The loss of the Guidebook was really only a minor thing; to quite that book itself, “Permanent loss of a Guidebook is considered less consequential, as they are generally discarded or ignored by historical figures…” The reason for this is given in another section: “[The] Guidebook is written in the language of the Omni inventors. However, all the information…within, you will automatically see in the language to which you are accustomed.” I would presume this is due to something I call the “Omni effect,” regarding translation of languages. Only a Voyager would be able to read the thing; to someone who had never been caught in an Omni’s chronofield, it would be gibberish.

    The reason I say the Red Baron thing was the only bit of endangerment for which Bogg could possibly be blamed is because, throughout the entire series, every other time Jeff got into potential danger was either because of circumstances completely beyond Bogg’s control, or because of the kid’s own impulsiveness. And this is a charge that could have stood up regardless of whether or not Jeffrey was actually supposed to be a Voyager. Two Codes cover this; if the kid was supposed to have been returned to his own time, the one that applies is as follows: “On the accidental Omni transport of non-Voyagers: First priority is to return the historical figure(s) to his/their correct time zone. The safety of the historical figure(s) while in the displaced time zone is the direct responsibility of the field worker, and any actions to the contrary are punishable directly by the Voyager Ethics Tribunal.” On the other hand, as he was supposed to be a Voyager, the one that comes into play is “On the field training of Voyagers: …recruits will be assigned to field workers for a short duration. During this time, the safety and well-being of the recruit becomes the field worker’s responsibility.” Given everything that happened in connection with the trial, it is conceivable that the court could have been inclined to be lenient in regard to the one clear-cut instance of endangerment, and perhaps let Bogg off with a figurative slap on the wrist. However, once it was discovered that Drake had caused the banishment of innocent Voyagers, their only option was to throw the entire case out of court.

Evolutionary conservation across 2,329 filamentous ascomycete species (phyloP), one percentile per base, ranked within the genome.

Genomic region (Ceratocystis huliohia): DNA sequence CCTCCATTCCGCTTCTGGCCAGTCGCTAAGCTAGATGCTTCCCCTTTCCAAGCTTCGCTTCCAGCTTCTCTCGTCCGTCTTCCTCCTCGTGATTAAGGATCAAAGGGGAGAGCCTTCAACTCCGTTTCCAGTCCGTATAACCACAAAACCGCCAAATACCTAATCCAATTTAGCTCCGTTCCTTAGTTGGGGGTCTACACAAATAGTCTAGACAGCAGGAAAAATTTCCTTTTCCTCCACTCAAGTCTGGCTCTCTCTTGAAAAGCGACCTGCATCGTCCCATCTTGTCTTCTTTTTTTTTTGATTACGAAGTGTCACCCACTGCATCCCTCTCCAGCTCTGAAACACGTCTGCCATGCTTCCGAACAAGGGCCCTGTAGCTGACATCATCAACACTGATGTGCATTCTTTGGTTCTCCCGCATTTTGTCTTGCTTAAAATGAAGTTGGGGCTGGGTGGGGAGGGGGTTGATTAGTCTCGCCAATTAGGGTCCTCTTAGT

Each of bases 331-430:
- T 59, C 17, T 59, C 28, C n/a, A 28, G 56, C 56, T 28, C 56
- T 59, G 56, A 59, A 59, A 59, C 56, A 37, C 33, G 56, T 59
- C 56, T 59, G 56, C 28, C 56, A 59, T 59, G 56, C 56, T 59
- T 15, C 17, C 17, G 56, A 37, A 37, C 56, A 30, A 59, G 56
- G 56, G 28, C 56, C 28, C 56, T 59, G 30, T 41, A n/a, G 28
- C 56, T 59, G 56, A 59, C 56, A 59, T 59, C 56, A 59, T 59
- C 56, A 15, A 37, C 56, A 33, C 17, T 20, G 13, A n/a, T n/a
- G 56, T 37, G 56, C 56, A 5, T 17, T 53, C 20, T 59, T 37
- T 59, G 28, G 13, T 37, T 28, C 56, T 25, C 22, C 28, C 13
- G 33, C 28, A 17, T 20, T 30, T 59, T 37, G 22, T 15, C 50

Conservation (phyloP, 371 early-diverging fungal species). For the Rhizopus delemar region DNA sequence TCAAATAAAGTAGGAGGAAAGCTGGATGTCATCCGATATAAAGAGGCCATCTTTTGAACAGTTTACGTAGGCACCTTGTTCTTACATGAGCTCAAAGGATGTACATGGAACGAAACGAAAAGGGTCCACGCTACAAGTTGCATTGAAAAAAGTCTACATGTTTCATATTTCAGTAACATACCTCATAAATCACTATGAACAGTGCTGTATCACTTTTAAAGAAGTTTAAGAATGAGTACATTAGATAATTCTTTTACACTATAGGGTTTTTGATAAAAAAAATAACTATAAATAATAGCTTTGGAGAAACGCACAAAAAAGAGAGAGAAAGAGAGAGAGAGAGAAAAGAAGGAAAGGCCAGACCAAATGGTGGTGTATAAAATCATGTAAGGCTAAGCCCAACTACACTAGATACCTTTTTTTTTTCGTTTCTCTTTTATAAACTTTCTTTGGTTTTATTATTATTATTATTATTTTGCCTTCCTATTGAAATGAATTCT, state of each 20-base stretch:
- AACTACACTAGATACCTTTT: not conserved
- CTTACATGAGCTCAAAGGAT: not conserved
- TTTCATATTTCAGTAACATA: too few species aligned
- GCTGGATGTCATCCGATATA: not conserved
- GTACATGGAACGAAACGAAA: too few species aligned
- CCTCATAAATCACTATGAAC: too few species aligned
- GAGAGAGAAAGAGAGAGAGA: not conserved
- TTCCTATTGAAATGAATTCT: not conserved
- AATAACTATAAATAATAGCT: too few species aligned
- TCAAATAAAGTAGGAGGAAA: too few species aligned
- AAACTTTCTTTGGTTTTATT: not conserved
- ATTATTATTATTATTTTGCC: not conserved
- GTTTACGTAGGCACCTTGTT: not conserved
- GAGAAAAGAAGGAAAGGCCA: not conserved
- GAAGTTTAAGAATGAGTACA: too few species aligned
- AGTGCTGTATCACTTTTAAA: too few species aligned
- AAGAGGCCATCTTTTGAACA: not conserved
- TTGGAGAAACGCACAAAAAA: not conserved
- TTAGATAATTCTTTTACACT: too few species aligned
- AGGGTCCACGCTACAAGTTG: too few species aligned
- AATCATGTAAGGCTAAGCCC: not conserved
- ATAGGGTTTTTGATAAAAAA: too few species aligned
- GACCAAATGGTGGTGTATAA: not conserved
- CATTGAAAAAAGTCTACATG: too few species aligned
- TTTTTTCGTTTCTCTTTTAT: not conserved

As for why Bogg landed in Jeffrey’s room in the first place? That same Code article also says, “Field workers may also be required to periodically retrieve historical figures for training as Voyagers. The field worker will be notified by automatic Omni Recall to Voyager Headquarters.” Obviously, this did not happen. My own personal theory is that the Omni control system, while manned by humans, is rather like QL’s Ziggy: It contains all historical records, including those regarding the recruitment of Voyagers. It would have known that Jeff was supposed to be picked up, and when it was supposed to happen; therefore, when no one took action to retrieve the kid when it was time, it took matters into its own hands. (I can hear you giggling back there, Ginger! ;D)


  6. Yes, I'm giggling Jake! LOL. WOOOW! I REALLY need to buy myself a Guidebook. It's only right, lol. How can I even call myself that name without one? Do they still make them? I'd have to start saving which is sometimes impossible. But thanks for bringing all this up. If I ever get a guidebook, I would definitely make a new website page and post some Voyager codes and rules and things. It's all just too cool. And yep, seeing as Drake rigged everything for the trial in his favor, they would have to throw the whole thing out, a slap on the wrist and away they go. I wish I knew all this cool stuff before I wrote Voyagers Aide, how much more 'intelligent' certain characters could have came off..oh well, now I know. Who knows, maybe one day I'll write another story in that series.
    But for now, I'm eagerly getting involved on working on my first 'real' non-fanfic novel that I hope to publish. Historical mystery!